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A single molecule may be partly to blame for nicotine's addictive allure, a finding that researchers say could lead to potential therapies to help millions of smokers quit a life-threatening habit.

More than 4 million people around the globe -- 440,000 of them Americans -- die from smoking-related causes each year. And the nicotine-laced smoke damages more than just their lungs.

In today's issue of the journal Science, California researchers not only pinpointed a molecule responsible for nicotine addiction; they also created specialized mice to make it easier to search for other molecules affected by nicotine addiction.

If the findings in mice hold true for humans, the work points to a specific target for a new drug to attack, others suggest.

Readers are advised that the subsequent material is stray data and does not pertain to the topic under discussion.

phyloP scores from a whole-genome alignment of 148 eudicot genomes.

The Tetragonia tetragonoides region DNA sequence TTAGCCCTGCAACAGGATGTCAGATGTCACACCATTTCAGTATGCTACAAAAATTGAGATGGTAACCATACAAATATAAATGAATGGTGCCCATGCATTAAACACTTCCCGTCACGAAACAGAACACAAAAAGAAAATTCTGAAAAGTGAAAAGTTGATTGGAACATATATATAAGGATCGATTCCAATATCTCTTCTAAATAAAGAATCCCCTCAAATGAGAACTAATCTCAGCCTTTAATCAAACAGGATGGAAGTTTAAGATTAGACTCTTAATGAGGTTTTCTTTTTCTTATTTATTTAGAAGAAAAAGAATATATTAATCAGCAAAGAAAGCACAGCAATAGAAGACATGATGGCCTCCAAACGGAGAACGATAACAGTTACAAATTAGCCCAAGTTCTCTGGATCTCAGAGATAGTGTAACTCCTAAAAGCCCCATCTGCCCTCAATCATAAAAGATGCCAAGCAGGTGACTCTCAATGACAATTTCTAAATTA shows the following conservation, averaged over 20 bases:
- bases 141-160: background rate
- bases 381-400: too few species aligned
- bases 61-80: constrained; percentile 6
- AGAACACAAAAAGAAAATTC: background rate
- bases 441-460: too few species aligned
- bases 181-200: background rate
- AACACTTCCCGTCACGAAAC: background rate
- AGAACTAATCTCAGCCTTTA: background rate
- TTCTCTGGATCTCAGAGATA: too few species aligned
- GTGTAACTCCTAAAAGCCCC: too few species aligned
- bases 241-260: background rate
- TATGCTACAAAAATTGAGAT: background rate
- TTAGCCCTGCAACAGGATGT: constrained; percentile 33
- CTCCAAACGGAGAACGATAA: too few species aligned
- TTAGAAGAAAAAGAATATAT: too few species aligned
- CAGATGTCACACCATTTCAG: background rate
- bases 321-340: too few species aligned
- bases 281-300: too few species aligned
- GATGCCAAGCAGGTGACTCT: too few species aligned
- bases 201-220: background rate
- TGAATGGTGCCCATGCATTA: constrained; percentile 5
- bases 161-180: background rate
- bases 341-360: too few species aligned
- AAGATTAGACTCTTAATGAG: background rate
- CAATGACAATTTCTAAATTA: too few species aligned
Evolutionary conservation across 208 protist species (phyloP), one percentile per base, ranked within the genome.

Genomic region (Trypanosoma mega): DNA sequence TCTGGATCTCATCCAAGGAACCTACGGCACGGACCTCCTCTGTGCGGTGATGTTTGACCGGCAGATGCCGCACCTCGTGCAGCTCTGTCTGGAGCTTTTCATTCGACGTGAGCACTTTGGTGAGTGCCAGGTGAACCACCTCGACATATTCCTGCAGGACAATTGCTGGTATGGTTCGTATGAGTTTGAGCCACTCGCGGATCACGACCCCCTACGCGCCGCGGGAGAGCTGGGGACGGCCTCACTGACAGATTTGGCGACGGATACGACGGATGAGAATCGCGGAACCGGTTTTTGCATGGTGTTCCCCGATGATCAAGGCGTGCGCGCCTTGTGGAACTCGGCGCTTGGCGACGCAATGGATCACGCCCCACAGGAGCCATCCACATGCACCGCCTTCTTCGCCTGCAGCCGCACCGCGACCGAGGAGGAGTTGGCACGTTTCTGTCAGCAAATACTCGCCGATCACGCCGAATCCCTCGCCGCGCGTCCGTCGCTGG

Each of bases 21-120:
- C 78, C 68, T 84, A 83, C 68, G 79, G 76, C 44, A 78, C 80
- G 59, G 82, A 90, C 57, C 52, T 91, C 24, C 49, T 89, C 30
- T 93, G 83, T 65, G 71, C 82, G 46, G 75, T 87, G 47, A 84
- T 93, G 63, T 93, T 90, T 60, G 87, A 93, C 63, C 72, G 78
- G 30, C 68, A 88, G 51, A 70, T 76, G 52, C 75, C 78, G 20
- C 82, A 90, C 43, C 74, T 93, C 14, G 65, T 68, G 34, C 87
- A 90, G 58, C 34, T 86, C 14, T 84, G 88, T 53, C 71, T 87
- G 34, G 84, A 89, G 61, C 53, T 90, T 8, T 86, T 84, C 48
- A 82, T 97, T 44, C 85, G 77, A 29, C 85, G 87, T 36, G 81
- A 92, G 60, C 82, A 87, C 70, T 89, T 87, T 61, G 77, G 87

People become dependent on nicotine when it parks in nerve cell receptors designed for the chemical acetylcholine. Once nicotine fills that space, dopamine, a calming brain chemical, is released. By knowing the specific parking place where nicotine can exact a high toll, a drug could be fashioned to fill it.

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